Fish Hooks (2010) is a cartoon on Disney Channel, created by Noah Z. Jones (whose other claim to fame is Almost Naked Animals). The show deals with three fish: Milo, his brother Oscar, and their "overly dramatic" friend Bea, as they attend school in an aquarium at a pet store. The series chronicles their daily lives as they deal with various things, such as friendships, dating, and sports, as well as typical t(w)een issues such as giant lobster attacks and field trips to the hamster cages.
Advertised Extra: Piranhica, despite even appearing in promotional artwork, has had a grand total of seven lines through out season 1. One of them being a part of background noise.
All Just a Dream: "Pool Party Panic". The second and third act surrounds around Milo trying to wake up, or at least prove to his friends that everything is a dream and that they're all fishes in real life.
"Chicks Dig Vampires" and "Glass Man Standing" focuses on Albert's relationship with Esmargot.
"Jocktopizza" is told in Jocktopus's point of view, with barely any involvement from the main cast until the end.
Ambiguous Disorder: Oscar. He's really smart, can't understand, or act, in some social interactions, and in one episode, he can't seem to understand jokes, or visual gags, so Milo has to teach to fake how to laugh.
Bea is a more explicit example since she has parents who sport Jewfros.
And You Were There: Oscar hits his head and wakes up in a fantasy kingdom populated by fish that look like people he knows. He thinks it's all a dream, but Milo and Bea find him and tell him he was just moved to another fish tank. Turns out a lot of fish look alike.
Animals Not to Scale: Keep in mind these guys are normal-sized fish that live in a pet store aquarium... and yet it seems like they have a whole town inside it.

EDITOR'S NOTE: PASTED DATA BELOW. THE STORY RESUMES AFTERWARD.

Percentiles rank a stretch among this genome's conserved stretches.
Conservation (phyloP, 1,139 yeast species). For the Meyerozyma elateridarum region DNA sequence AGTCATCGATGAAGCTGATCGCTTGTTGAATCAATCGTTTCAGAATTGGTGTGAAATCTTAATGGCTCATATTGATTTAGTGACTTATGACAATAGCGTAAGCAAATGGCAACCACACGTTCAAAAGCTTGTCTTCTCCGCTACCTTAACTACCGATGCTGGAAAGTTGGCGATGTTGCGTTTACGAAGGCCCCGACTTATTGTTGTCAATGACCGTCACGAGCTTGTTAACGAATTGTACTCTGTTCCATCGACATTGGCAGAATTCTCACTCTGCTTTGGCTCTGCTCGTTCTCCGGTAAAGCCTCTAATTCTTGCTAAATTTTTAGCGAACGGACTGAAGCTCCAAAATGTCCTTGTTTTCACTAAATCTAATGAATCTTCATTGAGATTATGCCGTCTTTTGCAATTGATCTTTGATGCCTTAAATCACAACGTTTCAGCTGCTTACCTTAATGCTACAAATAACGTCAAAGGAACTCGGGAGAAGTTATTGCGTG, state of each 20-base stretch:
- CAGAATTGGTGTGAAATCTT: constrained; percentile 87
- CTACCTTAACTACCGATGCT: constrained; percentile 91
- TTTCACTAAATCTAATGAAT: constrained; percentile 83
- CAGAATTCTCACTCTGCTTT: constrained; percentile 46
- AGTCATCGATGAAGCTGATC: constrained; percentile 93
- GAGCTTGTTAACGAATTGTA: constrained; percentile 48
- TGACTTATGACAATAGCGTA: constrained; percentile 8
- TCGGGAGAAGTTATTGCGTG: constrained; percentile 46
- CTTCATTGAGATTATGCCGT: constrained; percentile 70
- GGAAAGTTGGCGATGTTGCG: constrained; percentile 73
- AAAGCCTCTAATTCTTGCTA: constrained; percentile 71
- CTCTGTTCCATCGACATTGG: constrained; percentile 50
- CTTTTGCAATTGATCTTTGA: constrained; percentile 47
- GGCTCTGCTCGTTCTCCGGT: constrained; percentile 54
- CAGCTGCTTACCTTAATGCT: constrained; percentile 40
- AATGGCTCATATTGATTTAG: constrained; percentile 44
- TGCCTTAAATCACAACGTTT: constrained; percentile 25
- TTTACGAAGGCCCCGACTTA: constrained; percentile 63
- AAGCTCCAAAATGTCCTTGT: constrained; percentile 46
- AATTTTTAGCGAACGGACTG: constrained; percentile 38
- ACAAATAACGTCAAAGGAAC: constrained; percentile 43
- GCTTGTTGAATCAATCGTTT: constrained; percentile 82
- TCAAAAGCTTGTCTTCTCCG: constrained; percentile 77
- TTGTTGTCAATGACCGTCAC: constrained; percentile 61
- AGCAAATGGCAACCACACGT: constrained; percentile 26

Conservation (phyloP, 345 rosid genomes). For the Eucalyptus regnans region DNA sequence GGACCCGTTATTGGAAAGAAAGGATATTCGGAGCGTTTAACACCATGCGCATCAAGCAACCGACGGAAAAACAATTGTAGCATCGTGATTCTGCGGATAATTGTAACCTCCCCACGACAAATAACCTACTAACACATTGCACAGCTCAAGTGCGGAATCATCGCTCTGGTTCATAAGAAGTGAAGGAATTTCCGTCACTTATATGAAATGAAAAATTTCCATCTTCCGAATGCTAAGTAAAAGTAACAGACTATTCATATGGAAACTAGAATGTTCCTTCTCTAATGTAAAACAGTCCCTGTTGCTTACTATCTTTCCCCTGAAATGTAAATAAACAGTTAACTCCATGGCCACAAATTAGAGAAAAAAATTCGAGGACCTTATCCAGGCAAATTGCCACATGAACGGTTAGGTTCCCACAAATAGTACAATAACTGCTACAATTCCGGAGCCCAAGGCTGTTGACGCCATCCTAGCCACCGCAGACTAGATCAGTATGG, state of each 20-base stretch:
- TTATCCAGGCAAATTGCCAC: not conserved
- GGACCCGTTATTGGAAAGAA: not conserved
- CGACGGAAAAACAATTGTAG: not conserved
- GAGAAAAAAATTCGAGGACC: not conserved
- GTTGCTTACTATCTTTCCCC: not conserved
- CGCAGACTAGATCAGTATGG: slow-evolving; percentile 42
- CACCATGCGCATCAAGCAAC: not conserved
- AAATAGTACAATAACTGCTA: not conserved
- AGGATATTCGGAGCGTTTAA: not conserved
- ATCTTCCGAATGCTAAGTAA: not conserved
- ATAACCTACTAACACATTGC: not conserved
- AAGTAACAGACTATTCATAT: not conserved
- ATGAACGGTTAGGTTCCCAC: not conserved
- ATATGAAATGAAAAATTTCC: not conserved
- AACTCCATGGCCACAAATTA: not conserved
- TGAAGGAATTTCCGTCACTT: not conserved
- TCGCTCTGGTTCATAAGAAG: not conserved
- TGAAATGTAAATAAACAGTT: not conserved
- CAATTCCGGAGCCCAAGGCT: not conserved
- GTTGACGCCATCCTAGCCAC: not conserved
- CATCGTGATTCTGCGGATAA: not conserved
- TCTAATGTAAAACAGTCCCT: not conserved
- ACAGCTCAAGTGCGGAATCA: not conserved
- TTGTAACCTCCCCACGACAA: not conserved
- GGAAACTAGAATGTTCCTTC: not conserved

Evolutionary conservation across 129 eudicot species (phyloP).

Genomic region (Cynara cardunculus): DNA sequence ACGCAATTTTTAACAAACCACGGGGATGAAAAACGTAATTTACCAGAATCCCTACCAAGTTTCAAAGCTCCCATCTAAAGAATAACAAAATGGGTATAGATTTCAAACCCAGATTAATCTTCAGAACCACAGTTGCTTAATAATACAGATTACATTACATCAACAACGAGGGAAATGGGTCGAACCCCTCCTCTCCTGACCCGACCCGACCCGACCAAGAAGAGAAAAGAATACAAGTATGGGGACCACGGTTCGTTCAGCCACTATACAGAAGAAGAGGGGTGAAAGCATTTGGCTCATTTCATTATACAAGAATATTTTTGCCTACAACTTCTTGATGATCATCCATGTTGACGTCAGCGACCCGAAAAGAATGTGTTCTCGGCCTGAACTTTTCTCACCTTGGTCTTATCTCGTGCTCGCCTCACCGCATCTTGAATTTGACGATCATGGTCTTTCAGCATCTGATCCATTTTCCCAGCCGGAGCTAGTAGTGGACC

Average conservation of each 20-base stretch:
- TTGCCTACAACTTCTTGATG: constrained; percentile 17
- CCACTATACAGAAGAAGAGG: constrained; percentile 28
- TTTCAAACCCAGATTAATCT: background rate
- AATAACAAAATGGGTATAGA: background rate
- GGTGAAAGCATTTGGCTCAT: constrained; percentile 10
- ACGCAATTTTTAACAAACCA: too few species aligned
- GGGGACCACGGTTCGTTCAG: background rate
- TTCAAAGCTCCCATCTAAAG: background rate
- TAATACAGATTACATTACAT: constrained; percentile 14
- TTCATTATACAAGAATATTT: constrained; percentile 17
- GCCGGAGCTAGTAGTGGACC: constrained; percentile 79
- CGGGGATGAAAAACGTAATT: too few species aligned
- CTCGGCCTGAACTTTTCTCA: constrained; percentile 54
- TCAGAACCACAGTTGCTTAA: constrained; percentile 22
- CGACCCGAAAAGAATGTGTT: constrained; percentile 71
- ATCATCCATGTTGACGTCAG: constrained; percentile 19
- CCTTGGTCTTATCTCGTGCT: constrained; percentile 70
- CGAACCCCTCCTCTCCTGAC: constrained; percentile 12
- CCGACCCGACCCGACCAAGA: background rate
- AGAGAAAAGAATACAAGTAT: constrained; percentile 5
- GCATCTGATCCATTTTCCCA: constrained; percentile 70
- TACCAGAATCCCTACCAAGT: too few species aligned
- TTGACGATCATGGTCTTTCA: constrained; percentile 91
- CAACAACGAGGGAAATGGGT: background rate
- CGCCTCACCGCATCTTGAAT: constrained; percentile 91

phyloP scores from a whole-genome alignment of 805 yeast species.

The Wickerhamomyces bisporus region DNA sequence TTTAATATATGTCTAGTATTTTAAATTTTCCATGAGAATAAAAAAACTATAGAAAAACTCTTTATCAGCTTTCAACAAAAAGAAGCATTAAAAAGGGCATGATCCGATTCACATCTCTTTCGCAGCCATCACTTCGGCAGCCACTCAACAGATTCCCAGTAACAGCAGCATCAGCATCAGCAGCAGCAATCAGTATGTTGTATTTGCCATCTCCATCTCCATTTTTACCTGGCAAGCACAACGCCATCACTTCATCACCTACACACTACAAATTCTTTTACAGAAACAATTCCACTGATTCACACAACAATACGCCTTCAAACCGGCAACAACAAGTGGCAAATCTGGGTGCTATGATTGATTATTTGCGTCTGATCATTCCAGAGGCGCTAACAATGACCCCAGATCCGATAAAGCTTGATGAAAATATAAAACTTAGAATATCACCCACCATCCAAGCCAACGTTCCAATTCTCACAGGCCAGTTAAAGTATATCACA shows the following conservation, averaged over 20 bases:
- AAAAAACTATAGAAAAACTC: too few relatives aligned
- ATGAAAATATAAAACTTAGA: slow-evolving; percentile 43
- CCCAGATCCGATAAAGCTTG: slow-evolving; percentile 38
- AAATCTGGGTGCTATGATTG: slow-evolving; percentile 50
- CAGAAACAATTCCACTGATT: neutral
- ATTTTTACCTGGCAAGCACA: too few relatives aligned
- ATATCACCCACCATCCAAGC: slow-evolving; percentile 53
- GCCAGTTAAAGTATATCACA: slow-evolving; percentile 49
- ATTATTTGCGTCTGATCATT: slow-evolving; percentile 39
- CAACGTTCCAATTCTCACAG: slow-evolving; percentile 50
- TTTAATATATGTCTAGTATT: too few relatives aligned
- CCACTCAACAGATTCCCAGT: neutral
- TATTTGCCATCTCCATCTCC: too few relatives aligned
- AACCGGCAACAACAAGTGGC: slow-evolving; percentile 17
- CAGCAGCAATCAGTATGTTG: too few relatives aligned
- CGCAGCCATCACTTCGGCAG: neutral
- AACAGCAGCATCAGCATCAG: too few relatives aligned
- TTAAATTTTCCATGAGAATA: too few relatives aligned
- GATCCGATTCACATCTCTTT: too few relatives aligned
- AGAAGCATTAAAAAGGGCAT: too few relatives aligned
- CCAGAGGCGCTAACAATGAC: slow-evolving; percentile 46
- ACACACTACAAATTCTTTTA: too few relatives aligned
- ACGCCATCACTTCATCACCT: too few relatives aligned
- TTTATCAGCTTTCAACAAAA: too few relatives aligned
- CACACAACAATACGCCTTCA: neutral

Another Dimension: The main trio go through two of these as they chase a walking fish tank in "Pool Party Panic". They also change as they go through them into:
Bouncing Battler: in the final dimension before the pool party. Only Milo is shown to use this method though.
Anti-Humor: Despite the show having punny character names such as "Clamantha" and "Jocktopus," any reference to the fish-world equivalent of a real-world locale simply has the word "Fish" attached to it rather than a fish-related pun, such as "Fish Broadway" or "Fish Austin, Texas."
An extreme use of this is "Fish Ancient Greece". Not "Ancient Fish Greece".
Semi-justified as there are other species around the pet shop, a point brought up in "Hooray for Hamsterwood".
Chekhov's Gun: In "Dollars and Fish", Milo gets a loan from Randy Pincherson and spends it on a diamond-encrusted motorcycle. After getting his pay from a job, he realizes that his job alone won't get him the money he needs sooner when Milo's boss points out said motorcycle.
She still has them as a human at the end of Pool Party Panic, though It's not that notable
Dawson Casting: Averted with Albert Glass, who is voiced by 12-year-old Atticus Shaffer. The other students are voiced by people who obviously wouldn't be in high school, 19-year-old Kyle Massey being the youngest.
Drugs Are Bad: "Big Fish" can be viewed as a "don't do steroids" episode.
Dub Name Change: Justified, as most of the fishes have punny names. The Latin American Spanish dub of "Pool Party Panic" even has the characters using the "normal" version of names. (Ex. Shellsea —> Ostrencia —> Hortencia; Clamantha —> Almejandra —> Alejandra, etc.)
Dumb Muscle: Jocktopus. In "Happy Birthfish, Jocktopus" he doesn't even know what money is.
The brief romance between Pamela Hamster, a hamster, and Milo, a fish.
The one-sided romance between Clamantha and Oscar counts, since clams technically aren't fish.
Also the one-sided romance between Randy, a crab, and Bea, a fish.
Mr. Baldwin, the pregnant seahorse teacher mentioned previously, is revealed to have a "mega crush" on Ms. Lips, a squid. For a long time, he is too scared to approach her until his secret gets out. Later, they started dating officially.
Albert Glass, a glass fish, and Esmargot, a snail, are dating.
Koi (don't need to say anything here) starts a relationship with another boy in school, who is of a different species of fish.
Finberly had a failed phone-romance with a ferret named Cody, and is distressed about being dumped for several episodes.
Piranhica, an piranha, and Jocktopus, an octopus. Several episodes revolve around them having relationship issues .
It Is Pronounced Tro-PAY: Everyone except Oscar keeps pronouncing Angela's name wrong, despite her correcting them every time. It's pronounced "Angel-ah".